Halifax is not mentioned in the Domesday Book, and evidence of the early settlement of the town is sketchy. However, by the 12th century the township had become the religious centre of the vast parish of Halifax, which extended from Brighouse in the east to Heptonstall in the west. Halifax Minster, parts of which go back to the 12th century, has always been dedicated to St John the Baptist. The Minster's first organist, in 1766, was William Herschel, who went on to discover the planet Uranus. The coat of arms of Halifax include the chequers from the original coat of arms of the Earls Warenne, who held the town during Norman times.

Halifax was notorious for the Halifax Gibbet, an early form of guillotine used to execute criminals by decapitation, last used in 1650. A replica of the gibbet has been erected on the original site in Gibbet Street. The original gibbet blade is on display at Bankfield Museum, Halifax. Punishment in Halifax was notoriously harsh, as remembered in the Beggar's Litany by John Taylor (1580–1654), a prayer whose text included "From Hull, from Halifax, from Hell, ‘tis thus, From all these three, Good Lord deliver us.".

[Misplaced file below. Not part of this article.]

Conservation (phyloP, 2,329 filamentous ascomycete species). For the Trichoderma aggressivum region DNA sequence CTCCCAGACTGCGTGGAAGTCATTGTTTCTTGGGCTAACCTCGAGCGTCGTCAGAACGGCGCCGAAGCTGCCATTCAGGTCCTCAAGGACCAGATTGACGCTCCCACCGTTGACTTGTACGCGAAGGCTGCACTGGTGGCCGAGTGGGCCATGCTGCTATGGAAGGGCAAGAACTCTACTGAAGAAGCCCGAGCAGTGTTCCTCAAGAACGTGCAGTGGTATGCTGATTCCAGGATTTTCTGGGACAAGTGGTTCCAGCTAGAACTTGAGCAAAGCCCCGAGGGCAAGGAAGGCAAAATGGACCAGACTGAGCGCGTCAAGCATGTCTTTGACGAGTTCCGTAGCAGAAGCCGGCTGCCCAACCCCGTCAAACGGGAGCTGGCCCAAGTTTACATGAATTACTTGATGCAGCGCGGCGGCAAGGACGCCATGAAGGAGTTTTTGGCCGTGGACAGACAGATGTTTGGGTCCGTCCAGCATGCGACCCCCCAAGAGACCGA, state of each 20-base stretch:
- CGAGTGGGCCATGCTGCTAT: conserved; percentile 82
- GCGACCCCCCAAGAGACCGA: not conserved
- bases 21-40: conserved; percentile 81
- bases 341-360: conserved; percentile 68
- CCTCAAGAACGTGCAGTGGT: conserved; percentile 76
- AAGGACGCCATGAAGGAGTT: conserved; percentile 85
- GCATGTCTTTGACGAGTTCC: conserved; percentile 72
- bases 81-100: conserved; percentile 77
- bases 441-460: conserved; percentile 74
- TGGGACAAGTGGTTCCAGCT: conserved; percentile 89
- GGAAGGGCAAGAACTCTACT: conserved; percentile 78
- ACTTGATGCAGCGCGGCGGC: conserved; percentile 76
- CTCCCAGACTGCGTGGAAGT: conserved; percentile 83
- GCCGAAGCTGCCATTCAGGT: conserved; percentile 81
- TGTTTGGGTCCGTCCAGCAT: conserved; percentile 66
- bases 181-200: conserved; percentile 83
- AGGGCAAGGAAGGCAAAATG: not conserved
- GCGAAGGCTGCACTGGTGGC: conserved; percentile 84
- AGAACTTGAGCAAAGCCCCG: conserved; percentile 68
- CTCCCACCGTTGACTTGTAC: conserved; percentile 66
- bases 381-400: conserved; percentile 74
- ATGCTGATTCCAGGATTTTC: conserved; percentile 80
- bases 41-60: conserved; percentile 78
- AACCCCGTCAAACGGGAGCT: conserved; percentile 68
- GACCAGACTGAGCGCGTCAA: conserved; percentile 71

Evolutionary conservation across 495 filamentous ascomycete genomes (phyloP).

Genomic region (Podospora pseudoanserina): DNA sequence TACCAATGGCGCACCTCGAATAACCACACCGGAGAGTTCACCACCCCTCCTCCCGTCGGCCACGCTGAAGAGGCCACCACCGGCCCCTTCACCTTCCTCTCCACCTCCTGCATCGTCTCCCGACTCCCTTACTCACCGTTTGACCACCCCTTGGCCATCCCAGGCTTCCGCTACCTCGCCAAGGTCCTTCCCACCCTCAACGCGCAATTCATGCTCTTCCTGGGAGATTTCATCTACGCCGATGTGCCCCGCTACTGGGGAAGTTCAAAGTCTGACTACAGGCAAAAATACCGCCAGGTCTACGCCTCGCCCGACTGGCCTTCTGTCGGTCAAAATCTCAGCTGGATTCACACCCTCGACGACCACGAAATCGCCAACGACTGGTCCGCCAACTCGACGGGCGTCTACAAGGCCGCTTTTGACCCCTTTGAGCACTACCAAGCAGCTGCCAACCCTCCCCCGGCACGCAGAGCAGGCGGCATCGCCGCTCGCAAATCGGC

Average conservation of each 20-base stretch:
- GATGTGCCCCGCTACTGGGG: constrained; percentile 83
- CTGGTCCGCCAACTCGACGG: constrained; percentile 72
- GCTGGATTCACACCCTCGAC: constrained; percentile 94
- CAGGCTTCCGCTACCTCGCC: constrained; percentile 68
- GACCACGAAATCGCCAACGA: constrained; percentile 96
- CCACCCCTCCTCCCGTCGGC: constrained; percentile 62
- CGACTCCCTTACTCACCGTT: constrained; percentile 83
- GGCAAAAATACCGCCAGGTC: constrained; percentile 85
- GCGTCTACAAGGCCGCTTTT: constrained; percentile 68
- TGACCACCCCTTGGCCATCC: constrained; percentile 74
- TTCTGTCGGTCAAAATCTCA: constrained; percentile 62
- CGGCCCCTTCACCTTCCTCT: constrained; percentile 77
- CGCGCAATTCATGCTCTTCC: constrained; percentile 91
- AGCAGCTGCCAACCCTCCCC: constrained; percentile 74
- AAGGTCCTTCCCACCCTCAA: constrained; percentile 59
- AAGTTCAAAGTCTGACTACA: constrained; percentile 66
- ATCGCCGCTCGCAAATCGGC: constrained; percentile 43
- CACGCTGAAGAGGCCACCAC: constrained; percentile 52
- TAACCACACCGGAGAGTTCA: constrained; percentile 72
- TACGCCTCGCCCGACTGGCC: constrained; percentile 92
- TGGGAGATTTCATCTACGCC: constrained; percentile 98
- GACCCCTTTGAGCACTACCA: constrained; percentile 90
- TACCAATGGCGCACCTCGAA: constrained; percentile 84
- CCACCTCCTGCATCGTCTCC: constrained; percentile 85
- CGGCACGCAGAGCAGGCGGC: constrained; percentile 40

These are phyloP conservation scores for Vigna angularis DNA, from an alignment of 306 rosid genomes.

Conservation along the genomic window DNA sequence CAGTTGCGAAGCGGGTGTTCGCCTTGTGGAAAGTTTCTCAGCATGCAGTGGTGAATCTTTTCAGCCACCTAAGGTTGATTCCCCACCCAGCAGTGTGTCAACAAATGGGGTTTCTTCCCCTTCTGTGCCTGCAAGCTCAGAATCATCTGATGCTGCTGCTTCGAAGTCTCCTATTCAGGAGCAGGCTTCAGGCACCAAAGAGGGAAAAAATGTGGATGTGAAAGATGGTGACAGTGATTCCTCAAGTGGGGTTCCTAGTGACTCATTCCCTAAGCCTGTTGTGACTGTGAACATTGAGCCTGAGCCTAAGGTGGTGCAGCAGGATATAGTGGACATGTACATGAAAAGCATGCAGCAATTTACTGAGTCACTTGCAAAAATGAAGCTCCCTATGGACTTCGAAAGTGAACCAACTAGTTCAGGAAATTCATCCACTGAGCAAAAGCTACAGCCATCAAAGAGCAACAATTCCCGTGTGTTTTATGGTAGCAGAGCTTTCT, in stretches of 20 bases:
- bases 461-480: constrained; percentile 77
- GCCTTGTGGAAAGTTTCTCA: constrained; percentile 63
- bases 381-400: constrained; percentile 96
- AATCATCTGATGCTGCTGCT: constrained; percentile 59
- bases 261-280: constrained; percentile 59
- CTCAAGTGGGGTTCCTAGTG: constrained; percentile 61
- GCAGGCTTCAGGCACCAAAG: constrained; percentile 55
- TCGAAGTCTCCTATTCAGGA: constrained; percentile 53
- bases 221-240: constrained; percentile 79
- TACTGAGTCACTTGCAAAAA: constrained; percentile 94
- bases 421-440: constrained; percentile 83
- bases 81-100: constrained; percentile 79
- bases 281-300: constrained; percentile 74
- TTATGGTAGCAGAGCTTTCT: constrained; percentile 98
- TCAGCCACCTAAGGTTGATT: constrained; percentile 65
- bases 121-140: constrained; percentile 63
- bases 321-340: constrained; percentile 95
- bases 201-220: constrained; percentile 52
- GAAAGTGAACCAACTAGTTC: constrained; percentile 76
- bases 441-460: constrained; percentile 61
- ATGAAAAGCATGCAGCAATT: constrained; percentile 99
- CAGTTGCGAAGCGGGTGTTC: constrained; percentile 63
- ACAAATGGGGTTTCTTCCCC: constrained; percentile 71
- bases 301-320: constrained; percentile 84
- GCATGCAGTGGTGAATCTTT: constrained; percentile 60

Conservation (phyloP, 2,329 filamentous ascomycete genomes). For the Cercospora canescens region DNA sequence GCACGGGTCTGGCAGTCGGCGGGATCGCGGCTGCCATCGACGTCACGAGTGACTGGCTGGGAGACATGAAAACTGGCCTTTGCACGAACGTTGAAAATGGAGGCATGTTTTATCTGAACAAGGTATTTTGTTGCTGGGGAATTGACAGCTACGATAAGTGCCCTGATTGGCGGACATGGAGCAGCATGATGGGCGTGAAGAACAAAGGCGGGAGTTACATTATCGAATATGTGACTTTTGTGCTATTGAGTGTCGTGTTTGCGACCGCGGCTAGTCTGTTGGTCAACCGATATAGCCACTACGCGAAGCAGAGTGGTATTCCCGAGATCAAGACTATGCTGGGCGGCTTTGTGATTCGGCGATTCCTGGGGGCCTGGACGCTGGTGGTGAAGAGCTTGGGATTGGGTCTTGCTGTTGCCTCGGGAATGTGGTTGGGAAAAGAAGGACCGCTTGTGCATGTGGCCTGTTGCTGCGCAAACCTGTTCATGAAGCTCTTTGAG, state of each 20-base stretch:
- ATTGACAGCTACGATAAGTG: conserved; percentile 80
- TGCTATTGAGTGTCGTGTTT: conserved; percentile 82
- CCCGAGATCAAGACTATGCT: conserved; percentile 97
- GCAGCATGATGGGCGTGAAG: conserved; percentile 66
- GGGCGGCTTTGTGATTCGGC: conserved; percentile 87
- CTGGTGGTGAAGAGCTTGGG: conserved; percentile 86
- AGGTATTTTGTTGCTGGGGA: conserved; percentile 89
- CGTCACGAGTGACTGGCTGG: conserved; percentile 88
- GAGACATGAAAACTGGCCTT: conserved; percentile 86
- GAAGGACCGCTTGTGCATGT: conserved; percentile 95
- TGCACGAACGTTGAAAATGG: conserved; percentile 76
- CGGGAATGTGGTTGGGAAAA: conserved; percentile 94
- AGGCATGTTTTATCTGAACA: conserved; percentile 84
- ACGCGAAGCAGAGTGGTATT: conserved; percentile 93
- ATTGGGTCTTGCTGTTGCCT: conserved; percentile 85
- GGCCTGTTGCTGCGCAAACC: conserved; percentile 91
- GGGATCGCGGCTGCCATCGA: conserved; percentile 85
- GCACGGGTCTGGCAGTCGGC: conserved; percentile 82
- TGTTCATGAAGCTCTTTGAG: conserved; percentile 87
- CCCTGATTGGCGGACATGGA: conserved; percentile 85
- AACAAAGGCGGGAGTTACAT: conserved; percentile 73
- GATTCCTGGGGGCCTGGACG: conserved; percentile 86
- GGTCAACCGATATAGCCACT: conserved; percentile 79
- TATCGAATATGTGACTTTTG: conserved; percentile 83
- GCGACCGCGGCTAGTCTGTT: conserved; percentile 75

The town's 19th-century wealth came from the cotton, wool and carpet industries and like most other Yorkshire towns had a large number of weaving mills many of which have been lost or converted to alternate use.

In November 1938, in an incident of mass hysteria, many in Halifax believed a serial killer—The Halifax Slasher—was on the loose. Scotland Yard was called in, but they concluded there were no "Slasher" attacks after several locals came forward and admitted they had inflicted the wounds upon themselves.

Halifax has given its name to a bank, Halifax plc which started as a building society in the town. Nowadays Halifax is a trading name of HBOS, as part of the Lloyds Banking Group. Halifax is a twin town with Aachen in Germany. The A58 has a stretch called Aachen Way, with a plaque on the town-bound side of the road.